First of all we know that a resume does not get an inteview YOU do. A well conceived resume will advance your candidacy, when you take an active role in shaping and marketing your resume.
Then people see your resume they should understand who you are–it must reflect you.
That being said, your resume is the most important tool in your career change "I gotta get a new job" toolbox. It is not only your direct mail sales lead piece in your personal marketing campaign–your resume is YOU and your unique brand, at least for those 10-20 seconds of the initial review to determine whether you are in the pool or not. In the American Idol job world your resume has to have chops –it has to sing!
- Does your resume differentiate you from others?
- Would you hire you?
A "no" to either of these questions requires you to re-boot the system and craft a resume you love.
- It is not merely a chronology of your jobs and duties
- It is not one size fits all
- It does not assume the reader knows anything
- It does not have to fit into one page, unless you just graduated in the last couple of years
- Target the resume to the skills and requirements of the job and industry.
- Avoid functional formats, stick to chronological.
- No "Objective" or "Summary" on the resume.
- Brief description of your employer and/or function of that location.
- Use months for employment dates, not just years.
- Insert relevant volunteer/unpaid, non-profit Board, committee chair experiences where you have a track record and deliverables
- Don't be afraid to leave off old, irrelevant or distracting things.
- List achievements as well as duties. This is one way to differentiate.
So after you have spent some thoughtful time re-writing your resume from the standpoint of "Would you hire you?" Here are the three things to maximize your chances for an interview:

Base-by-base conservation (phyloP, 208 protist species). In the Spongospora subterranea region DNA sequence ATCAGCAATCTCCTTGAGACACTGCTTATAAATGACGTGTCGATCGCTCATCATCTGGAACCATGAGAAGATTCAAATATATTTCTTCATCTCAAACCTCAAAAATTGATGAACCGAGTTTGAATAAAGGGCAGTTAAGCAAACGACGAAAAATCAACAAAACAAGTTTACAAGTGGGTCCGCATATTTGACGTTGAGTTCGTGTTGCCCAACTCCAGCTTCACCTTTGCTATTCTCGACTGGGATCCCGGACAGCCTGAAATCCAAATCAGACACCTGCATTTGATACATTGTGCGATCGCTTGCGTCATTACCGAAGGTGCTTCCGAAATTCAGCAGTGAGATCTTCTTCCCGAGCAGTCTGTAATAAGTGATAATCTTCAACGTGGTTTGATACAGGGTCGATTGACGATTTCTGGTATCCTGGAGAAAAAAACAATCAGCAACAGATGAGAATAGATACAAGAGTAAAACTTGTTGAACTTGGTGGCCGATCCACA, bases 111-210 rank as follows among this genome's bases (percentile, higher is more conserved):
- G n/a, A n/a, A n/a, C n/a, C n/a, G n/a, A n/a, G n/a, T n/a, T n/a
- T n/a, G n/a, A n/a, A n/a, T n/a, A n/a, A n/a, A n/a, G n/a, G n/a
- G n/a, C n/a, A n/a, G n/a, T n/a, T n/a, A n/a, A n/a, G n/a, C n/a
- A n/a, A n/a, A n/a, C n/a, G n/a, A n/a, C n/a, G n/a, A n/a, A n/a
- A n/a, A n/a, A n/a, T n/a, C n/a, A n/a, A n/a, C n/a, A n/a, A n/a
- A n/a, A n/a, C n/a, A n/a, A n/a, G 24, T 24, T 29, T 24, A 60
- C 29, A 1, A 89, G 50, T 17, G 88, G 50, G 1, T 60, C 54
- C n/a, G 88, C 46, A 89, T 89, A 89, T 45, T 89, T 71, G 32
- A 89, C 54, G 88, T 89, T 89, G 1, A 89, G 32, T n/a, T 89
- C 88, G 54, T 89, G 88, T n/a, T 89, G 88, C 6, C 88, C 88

- Write a killer cover letter. Do not write the textbook cover note. Use the opportunity and space to tell your story. Why you want this job. How you are uniquely qualified. Give your resume a plot, where you are the protagonist. Explain obvious gaps or questions raised by your resume. Were you laid off? Were you busy being a mom? Don't let the reader assume you were imprisoned or fired for embezzlement.
- Network for insider information. Use your network to find connections at the targeted employers. Any connections at any level at any position. People to talk to for the inside scoop on the state of affairs of the company and specifically about the view of the department/division you are considering. Any first hand info will give you a leg up in your interview, either to show your interest level or to shape your questions.
- Network for influence. Here's where you can get a big advantage. Find a senior executive, Board member, or even a high ranking official at a vendor of the employer. You need to have a warm connection to them, meaning somebody you know has a trusting relationship with this person. Your mentor, uncle, sister, best friend, college roommate, somebody who can endorse you. The ask is, "Please interview this person." And the employer does it on the strength of who is requesting.You have already applied or your resume is attached to the request. Nothing separates you from the pile than such a request. You still have to be qualified, but this endorsement gives you a chance and adds a patina of trustworthiness to your candidacy that can be invaluable.
In general, people's resumes poorly reflect their objectives and their capabilities. It does not differentiate their brand–their unique experiences and background. Often, little care or attention has been given to this precious and influential document. People seem to think that their interviewing skills will fill in the gaps and get the ultimate message across. But if you do not get the interview, your chance to audition is lost.
3 thoughts on “Resumes that get interviews”
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Great blog! My question is with the accomplishments piece. When I review resumes I always discount the accomplishments because they are completely unverifiable. “I increased the revenues for business unit by 278%!” Impressive but the skeptical side of me skips over that and looks more at their duties. Not surprisingly, my resume lacks these types of accomplishments because I assume the reader will ignore it as well. Am I making a big mistake?
Thanks for the challenge. The opposite extreme is just listing duties that any breathing human could have done. 🙂 So achievements/accomplishments distinguish you. They need to be verfiable. that’s what references are for. But understanding what someone did with the job is critical and that has to be conveyed in the resume. In short, you are missing an opportunity. John